Rubic’s Cube | Peugeot 508 RXH Hybrid

BY Azfar Hashim

Peugeot is aggressively introducing diesel-powered models, and to up the ante, they have a hybrid-diesel wagon available now — yay, or nay?

Photos: Azfar Hashim

We all know the hybrid and diesel models that are currently available in our local market. In fact, some may even know it by hard. And then suddenly, Peugeot came along - quietly - with a mind-blowing concept: a hybrid diesel. Ok, so it may not be a new new concept, but for Singaporean buyers, this is a whole new level of fuel-saving solution. Diesel: economical. Hybrid: very economical. Diesel plus hybrid: sounds economical, x 2. Keboom, mind blown. Add to the fact that Peugeot assures the 508 RXH can run on Malaysian diesel, and suddenly you get the urge to run down to the showroom with your cheque book to get one…

Thing is, this Peugeot 508 RXH sounds like the best solution for the majority of drivers who want a car that does not require too much refueling; Peugeot claims a combined cycle of 24 km/L.

As the name suggests, the 508 RXH basically shares the similar chassis and bodyshell as the 508 Wagon, except in this guise, Peugeot has raised the suspension and added body addenda to give it that rugged/sporty themed exterior. 18-inch alloys, wrapped in 245/45 R-18 Michelin Pilot Sport 3 rubbers come standard, along with those roof-rails. Hmm… Somewhat, the 508 RXH reminds yours truly of the Audi A6 Allroad quattro, Volvo XC70 CrossCountry and Subaru Legacy Outback.

Of course, the 508 RXH looks very handsome as a whole, and it is the highly detailed face that needs special mention. There is nothing to fault: the grill matches the headlamps, the bulging bonnet giving off a muscular stance and check out those LED daytime running light mimicking a set of claws. Typical French attention to details, that’s for sure.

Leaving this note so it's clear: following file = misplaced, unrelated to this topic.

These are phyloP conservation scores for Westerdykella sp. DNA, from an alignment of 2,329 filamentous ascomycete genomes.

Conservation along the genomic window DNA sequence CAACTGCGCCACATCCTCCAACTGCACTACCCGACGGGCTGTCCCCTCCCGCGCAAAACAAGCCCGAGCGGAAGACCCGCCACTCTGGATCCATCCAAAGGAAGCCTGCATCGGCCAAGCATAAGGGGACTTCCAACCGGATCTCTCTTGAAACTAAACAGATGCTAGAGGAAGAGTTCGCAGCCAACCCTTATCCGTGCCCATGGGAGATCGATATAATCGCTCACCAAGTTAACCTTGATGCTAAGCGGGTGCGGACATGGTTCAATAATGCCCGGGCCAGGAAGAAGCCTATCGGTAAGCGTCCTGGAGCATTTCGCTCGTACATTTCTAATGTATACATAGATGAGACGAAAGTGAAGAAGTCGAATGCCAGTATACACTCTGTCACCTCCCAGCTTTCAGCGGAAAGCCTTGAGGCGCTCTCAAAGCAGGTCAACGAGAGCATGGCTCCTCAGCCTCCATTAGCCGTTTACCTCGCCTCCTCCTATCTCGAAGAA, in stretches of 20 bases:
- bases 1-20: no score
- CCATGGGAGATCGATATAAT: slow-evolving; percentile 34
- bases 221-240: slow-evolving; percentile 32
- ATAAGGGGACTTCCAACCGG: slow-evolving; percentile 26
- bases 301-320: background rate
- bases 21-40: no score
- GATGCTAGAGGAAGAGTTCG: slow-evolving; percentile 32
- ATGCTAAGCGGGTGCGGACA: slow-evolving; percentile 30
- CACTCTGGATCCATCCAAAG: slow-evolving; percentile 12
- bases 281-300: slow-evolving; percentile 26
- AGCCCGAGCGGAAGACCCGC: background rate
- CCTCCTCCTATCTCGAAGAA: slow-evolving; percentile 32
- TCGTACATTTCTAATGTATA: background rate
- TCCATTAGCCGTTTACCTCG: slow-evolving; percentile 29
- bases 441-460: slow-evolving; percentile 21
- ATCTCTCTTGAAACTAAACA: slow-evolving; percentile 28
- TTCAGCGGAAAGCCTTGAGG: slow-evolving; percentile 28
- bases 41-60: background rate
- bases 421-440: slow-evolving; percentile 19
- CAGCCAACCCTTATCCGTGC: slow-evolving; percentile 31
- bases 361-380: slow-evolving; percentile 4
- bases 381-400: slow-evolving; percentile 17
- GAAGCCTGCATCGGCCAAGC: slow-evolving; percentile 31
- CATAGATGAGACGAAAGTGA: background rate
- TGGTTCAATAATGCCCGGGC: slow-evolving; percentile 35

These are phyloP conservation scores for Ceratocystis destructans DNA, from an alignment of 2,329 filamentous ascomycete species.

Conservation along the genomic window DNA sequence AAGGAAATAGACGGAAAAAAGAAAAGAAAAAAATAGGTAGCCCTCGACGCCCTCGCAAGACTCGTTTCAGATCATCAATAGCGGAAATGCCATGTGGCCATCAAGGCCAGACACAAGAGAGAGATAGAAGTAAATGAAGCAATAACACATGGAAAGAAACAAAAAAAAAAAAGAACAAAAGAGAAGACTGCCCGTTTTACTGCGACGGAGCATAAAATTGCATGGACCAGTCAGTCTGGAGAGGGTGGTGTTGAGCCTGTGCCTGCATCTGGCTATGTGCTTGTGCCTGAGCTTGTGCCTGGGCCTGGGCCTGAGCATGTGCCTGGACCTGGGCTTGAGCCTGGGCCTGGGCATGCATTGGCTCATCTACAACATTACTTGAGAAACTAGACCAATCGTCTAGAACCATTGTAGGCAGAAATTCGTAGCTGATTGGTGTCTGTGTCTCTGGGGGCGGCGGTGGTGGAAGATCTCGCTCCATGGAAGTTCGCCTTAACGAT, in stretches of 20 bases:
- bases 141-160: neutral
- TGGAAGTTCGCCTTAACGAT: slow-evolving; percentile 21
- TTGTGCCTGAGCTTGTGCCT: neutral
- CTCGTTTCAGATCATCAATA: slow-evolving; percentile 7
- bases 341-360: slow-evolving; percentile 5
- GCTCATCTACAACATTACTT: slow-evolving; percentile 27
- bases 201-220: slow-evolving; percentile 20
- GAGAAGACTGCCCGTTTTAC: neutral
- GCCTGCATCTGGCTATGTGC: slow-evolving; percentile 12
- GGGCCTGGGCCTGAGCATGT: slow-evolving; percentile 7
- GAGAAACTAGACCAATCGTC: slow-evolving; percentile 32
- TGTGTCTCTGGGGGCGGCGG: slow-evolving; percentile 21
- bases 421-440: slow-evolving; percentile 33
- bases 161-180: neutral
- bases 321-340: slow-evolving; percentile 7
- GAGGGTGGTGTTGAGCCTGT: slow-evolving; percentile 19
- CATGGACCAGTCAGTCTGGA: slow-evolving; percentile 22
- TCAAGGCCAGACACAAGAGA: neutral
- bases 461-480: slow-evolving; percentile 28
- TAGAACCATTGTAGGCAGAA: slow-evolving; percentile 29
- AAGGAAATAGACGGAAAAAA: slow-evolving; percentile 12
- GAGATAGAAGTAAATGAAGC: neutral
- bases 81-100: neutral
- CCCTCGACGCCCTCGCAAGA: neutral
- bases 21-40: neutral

Inside, the 508 RXH deserves to be nominated for the “car with lots of accessories” award. Overall built quality is, pretty much, faultless and can even give BMW a good run for their money. Ok, so it can be a little intimidating in the beginning, considering the amount of buttons and controls surrounding you; even the steering wheel has enough buttons for you to run a country with. Both driver and front passenger gets ventilated seats, with the driver’s getting additional massage function — brilliant when you are stuck in peak hour traffic and. Need. To. Relax. Those. Tense. Muscles.

Other goodies include headlight that automatically switches to high beam as you drive along dark stretches of road which then dips when sensors detect vehicles approaching from the opposite direction. Fearing the worst for hopeless Singaporean drivers who cannot parallel park, Peugeot also added the Peugeot Parking Assist, sensors located at the front bumper to measure the size of a parking space and then indicate whether the 508 RXH can fit into it. Brilliant stuff, but if only it could self-park as well…

Oh and before I forget, the 508 RXH also comes with an emergency SOS button; in case you require assistance due to a break down or accident, simply press it and emergency and assistant services will be dispatched. However please note that quarrels with significant others do not give you the right to press this button.